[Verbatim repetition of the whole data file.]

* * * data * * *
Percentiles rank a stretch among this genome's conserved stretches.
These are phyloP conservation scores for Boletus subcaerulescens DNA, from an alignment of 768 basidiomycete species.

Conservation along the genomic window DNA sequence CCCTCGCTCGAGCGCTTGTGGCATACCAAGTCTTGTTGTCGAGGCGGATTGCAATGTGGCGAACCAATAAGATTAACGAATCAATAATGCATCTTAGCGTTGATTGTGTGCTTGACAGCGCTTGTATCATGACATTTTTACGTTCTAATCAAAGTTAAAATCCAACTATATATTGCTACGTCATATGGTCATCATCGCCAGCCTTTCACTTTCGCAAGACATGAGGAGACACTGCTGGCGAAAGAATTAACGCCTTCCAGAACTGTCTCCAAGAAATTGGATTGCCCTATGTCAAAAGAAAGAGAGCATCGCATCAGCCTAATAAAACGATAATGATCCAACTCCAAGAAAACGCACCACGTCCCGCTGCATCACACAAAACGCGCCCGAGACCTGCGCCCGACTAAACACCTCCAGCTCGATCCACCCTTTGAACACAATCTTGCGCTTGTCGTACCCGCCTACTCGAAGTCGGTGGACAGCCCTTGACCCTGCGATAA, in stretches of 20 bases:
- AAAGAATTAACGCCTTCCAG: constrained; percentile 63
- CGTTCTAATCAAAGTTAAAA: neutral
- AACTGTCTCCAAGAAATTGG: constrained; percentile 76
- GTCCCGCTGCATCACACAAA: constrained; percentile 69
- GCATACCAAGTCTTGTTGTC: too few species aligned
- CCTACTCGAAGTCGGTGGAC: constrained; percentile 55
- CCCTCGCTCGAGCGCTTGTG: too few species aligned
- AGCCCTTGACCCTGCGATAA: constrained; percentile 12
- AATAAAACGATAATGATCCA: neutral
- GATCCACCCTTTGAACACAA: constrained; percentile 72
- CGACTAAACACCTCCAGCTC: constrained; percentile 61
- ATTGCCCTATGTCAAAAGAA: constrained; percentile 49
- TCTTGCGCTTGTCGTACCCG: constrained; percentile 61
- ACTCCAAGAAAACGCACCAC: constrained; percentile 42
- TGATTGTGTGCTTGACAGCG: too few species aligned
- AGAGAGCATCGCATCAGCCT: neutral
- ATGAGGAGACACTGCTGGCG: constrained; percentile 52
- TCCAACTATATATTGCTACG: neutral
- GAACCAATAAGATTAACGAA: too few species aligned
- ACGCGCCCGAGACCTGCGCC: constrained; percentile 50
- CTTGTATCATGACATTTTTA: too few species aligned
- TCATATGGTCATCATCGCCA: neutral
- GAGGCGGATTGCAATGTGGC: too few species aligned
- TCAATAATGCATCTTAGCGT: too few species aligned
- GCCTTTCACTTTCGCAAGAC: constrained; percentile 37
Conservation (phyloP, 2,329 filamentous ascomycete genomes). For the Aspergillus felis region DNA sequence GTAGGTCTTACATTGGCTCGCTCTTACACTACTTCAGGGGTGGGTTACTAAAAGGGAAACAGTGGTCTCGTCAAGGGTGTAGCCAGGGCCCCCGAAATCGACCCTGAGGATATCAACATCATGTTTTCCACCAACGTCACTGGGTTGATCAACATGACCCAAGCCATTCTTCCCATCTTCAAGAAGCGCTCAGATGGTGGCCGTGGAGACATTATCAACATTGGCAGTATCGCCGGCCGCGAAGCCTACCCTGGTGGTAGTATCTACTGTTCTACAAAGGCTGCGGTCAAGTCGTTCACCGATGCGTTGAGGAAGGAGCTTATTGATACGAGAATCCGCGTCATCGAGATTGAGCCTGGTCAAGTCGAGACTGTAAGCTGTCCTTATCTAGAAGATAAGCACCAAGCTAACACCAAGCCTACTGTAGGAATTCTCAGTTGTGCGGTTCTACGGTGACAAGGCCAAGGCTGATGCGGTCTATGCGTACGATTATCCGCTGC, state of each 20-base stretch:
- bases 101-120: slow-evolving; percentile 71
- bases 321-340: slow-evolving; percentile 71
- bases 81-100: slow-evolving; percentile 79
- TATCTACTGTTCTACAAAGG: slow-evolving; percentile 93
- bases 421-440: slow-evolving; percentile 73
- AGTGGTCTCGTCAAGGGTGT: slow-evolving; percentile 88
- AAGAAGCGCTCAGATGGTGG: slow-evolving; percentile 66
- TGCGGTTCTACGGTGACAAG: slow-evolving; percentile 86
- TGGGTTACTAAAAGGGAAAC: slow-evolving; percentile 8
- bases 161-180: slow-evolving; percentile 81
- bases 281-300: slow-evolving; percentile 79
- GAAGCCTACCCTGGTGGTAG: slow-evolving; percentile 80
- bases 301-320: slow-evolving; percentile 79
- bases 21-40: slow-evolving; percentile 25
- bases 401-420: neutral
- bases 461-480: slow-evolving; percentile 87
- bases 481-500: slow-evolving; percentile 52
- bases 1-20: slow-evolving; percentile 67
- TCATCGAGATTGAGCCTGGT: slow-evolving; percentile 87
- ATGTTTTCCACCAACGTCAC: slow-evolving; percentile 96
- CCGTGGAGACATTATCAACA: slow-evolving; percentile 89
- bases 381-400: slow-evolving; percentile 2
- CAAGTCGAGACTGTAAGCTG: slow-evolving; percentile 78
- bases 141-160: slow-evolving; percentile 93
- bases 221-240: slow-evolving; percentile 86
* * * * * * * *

Percentiles rank a stretch among this genome's conserved stretches.
These are phyloP conservation scores for Boletus subcaerulescens DNA, from an alignment of 768 basidiomycete species.

Conservation along the genomic window DNA sequence CCCTCGCTCGAGCGCTTGTGGCATACCAAGTCTTGTTGTCGAGGCGGATTGCAATGTGGCGAACCAATAAGATTAACGAATCAATAATGCATCTTAGCGTTGATTGTGTGCTTGACAGCGCTTGTATCATGACATTTTTACGTTCTAATCAAAGTTAAAATCCAACTATATATTGCTACGTCATATGGTCATCATCGCCAGCCTTTCACTTTCGCAAGACATGAGGAGACACTGCTGGCGAAAGAATTAACGCCTTCCAGAACTGTCTCCAAGAAATTGGATTGCCCTATGTCAAAAGAAAGAGAGCATCGCATCAGCCTAATAAAACGATAATGATCCAACTCCAAGAAAACGCACCACGTCCCGCTGCATCACACAAAACGCGCCCGAGACCTGCGCCCGACTAAACACCTCCAGCTCGATCCACCCTTTGAACACAATCTTGCGCTTGTCGTACCCGCCTACTCGAAGTCGGTGGACAGCCCTTGACCCTGCGATAA, in stretches of 20 bases:
- AAAGAATTAACGCCTTCCAG: constrained; percentile 63
- CGTTCTAATCAAAGTTAAAA: neutral
- AACTGTCTCCAAGAAATTGG: constrained; percentile 76
- GTCCCGCTGCATCACACAAA: constrained; percentile 69
- GCATACCAAGTCTTGTTGTC: too few species aligned
- CCTACTCGAAGTCGGTGGAC: constrained; percentile 55
- CCCTCGCTCGAGCGCTTGTG: too few species aligned
- AGCCCTTGACCCTGCGATAA: constrained; percentile 12
- AATAAAACGATAATGATCCA: neutral
- GATCCACCCTTTGAACACAA: constrained; percentile 72
- CGACTAAACACCTCCAGCTC: constrained; percentile 61
- ATTGCCCTATGTCAAAAGAA: constrained; percentile 49
- TCTTGCGCTTGTCGTACCCG: constrained; percentile 61
- ACTCCAAGAAAACGCACCAC: constrained; percentile 42
- TGATTGTGTGCTTGACAGCG: too few species aligned
- AGAGAGCATCGCATCAGCCT: neutral
- ATGAGGAGACACTGCTGGCG: constrained; percentile 52
- TCCAACTATATATTGCTACG: neutral
- GAACCAATAAGATTAACGAA: too few species aligned
- ACGCGCCCGAGACCTGCGCC: constrained; percentile 50
- CTTGTATCATGACATTTTTA: too few species aligned
- TCATATGGTCATCATCGCCA: neutral
- GAGGCGGATTGCAATGTGGC: too few species aligned
- TCAATAATGCATCTTAGCGT: too few species aligned
- GCCTTTCACTTTCGCAAGAC: constrained; percentile 37
Conservation (phyloP, 2,329 filamentous ascomycete genomes). For the Aspergillus felis region DNA sequence GTAGGTCTTACATTGGCTCGCTCTTACACTACTTCAGGGGTGGGTTACTAAAAGGGAAACAGTGGTCTCGTCAAGGGTGTAGCCAGGGCCCCCGAAATCGACCCTGAGGATATCAACATCATGTTTTCCACCAACGTCACTGGGTTGATCAACATGACCCAAGCCATTCTTCCCATCTTCAAGAAGCGCTCAGATGGTGGCCGTGGAGACATTATCAACATTGGCAGTATCGCCGGCCGCGAAGCCTACCCTGGTGGTAGTATCTACTGTTCTACAAAGGCTGCGGTCAAGTCGTTCACCGATGCGTTGAGGAAGGAGCTTATTGATACGAGAATCCGCGTCATCGAGATTGAGCCTGGTCAAGTCGAGACTGTAAGCTGTCCTTATCTAGAAGATAAGCACCAAGCTAACACCAAGCCTACTGTAGGAATTCTCAGTTGTGCGGTTCTACGGTGACAAGGCCAAGGCTGATGCGGTCTATGCGTACGATTATCCGCTGC, state of each 20-base stretch:
- bases 101-120: slow-evolving; percentile 71
- bases 321-340: slow-evolving; percentile 71
- bases 81-100: slow-evolving; percentile 79
- TATCTACTGTTCTACAAAGG: slow-evolving; percentile 93
- bases 421-440: slow-evolving; percentile 73
- AGTGGTCTCGTCAAGGGTGT: slow-evolving; percentile 88
- AAGAAGCGCTCAGATGGTGG: slow-evolving; percentile 66
- TGCGGTTCTACGGTGACAAG: slow-evolving; percentile 86
- TGGGTTACTAAAAGGGAAAC: slow-evolving; percentile 8
- bases 161-180: slow-evolving; percentile 81
- bases 281-300: slow-evolving; percentile 79
- GAAGCCTACCCTGGTGGTAG: slow-evolving; percentile 80
- bases 301-320: slow-evolving; percentile 79
- bases 21-40: slow-evolving; percentile 25
- bases 401-420: neutral
- bases 461-480: slow-evolving; percentile 87
- bases 481-500: slow-evolving; percentile 52
- bases 1-20: slow-evolving; percentile 67
- TCATCGAGATTGAGCCTGGT: slow-evolving; percentile 87
- ATGTTTTCCACCAACGTCAC: slow-evolving; percentile 96
- CCGTGGAGACATTATCAACA: slow-evolving; percentile 89
- bases 381-400: slow-evolving; percentile 2
- CAAGTCGAGACTGTAAGCTG: slow-evolving; percentile 78
- bases 141-160: slow-evolving; percentile 93
- bases 221-240: slow-evolving; percentile 86